It is for this end that Paul spoke of his Jewish heritage as common ground. Paul gained an attentive ear through the tool of empathy. For just a moment, the audience was convinced to hear what Paul had to say and he was able to share the gospel–the true source of change and salvation. 

Paul’s testimony revealed the Jew’s misplaced zeal. Rather than zealousness for the letter of the law, they ought to be zealous for Christ.

Paul shows us that in evangelism and discipleship, two things must be present: empathy and truth. We must remember that like Paul to the Jews, we have all once stood on the path that opposed God. The true common ground between each of us is sin. Paul was no better than the mob that reviled him. Paul was undoubtedly respectful, understanding, and compassionate. On the other end of that understanding, though, was truth. Unwavering and divine truth that Jesus Christ is the way to salvation.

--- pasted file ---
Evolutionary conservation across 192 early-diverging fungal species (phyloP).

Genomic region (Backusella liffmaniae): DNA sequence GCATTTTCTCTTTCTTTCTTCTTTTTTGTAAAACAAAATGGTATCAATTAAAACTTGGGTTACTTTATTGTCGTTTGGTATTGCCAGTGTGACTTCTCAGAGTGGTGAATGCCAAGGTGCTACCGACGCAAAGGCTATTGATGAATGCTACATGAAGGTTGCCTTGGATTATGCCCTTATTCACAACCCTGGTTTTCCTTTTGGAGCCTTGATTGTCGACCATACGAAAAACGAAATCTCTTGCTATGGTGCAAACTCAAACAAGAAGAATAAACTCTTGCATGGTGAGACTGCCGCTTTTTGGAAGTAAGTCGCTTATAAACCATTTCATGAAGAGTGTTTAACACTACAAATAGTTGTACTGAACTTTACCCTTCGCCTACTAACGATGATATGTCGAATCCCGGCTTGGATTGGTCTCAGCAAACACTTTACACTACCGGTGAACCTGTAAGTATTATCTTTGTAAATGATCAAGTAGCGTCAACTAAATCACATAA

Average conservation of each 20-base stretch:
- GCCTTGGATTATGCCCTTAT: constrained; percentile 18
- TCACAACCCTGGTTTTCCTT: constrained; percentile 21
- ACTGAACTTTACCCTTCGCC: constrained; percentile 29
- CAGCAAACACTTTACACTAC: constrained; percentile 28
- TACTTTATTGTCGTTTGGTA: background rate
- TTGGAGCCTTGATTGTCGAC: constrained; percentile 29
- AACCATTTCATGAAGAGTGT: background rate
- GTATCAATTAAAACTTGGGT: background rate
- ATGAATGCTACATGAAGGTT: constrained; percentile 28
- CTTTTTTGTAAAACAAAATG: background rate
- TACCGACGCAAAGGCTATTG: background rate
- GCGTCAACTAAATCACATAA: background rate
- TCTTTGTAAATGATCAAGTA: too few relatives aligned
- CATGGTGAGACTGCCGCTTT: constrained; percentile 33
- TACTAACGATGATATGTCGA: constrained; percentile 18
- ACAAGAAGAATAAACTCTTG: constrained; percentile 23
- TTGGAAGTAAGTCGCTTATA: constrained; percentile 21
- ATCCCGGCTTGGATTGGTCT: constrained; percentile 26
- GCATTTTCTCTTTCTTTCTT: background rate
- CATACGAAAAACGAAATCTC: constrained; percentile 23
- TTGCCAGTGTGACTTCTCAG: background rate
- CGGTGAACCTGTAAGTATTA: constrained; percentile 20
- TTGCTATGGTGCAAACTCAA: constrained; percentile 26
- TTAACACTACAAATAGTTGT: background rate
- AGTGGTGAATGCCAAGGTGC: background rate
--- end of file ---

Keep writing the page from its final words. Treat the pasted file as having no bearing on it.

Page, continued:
The gospel emboldened Paul’s empathy. The love of Christ that called him to and through change was the foundation of his empathy and willingness to press on despite persecution. If a “Hebrew of Hebrews6” could be changed, so could his enemies. Paul extended to the mob the same grace he was given, the truth of Jesus. Every Christian ought to take on this disposition. Jesus has revealed himself to us, bringing us into the fold of grace, and because of that love we boldly share our testimony.

  1. This phrase is first seen in Acts 9:2 describing Christians (see also John 14:6). ↩︎
  2. Jesus of Nazareth is the name used to magnify Jesus’ humanity–the man born of Mary, in Bethlehem, and preached the kingdom of God. ↩︎
  3. Acts 22:3 ↩︎
  4. Romans 6:4-5 ↩︎
  5. Ephesians 4:22-24 ↩︎
  6. Philippians 3:5-6 ↩︎

Empathy and Truth